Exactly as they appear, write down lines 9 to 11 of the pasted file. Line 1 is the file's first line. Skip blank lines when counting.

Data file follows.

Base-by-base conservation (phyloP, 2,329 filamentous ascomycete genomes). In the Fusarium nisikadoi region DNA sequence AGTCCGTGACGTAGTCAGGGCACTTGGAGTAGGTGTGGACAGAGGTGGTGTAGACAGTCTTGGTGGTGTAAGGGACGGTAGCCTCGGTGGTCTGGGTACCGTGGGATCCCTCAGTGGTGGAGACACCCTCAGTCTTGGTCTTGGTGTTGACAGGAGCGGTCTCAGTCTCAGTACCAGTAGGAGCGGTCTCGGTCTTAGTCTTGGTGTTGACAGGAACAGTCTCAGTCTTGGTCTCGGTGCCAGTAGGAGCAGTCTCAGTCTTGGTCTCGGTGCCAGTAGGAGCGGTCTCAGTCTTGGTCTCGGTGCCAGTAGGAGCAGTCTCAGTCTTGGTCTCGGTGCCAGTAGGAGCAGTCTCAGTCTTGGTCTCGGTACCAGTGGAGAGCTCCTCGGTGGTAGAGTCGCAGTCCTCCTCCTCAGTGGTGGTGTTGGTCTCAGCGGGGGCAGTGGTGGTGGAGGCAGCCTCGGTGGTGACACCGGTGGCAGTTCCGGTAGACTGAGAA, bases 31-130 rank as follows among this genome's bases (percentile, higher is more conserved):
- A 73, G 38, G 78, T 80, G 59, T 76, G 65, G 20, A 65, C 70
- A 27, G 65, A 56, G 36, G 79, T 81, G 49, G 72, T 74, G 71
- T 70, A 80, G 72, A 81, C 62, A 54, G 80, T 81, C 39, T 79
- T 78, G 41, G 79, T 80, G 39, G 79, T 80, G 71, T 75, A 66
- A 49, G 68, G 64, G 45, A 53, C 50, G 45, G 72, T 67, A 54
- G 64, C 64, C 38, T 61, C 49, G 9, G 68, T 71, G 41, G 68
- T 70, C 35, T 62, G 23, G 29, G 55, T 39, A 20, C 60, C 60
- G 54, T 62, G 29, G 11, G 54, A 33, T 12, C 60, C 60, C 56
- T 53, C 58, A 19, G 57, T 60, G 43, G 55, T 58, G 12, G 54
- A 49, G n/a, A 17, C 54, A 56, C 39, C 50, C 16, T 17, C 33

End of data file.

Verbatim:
- G 54, T 62, G 29, G 11, G 54, A 33, T 12, C 60, C 60, C 56
- T 53, C 58, A 19, G 57, T 60, G 43, G 55, T 58, G 12, G 54
- A 49, G n/a, A 17, C 54, A 56, C 39, C 50, C 16, T 17, C 33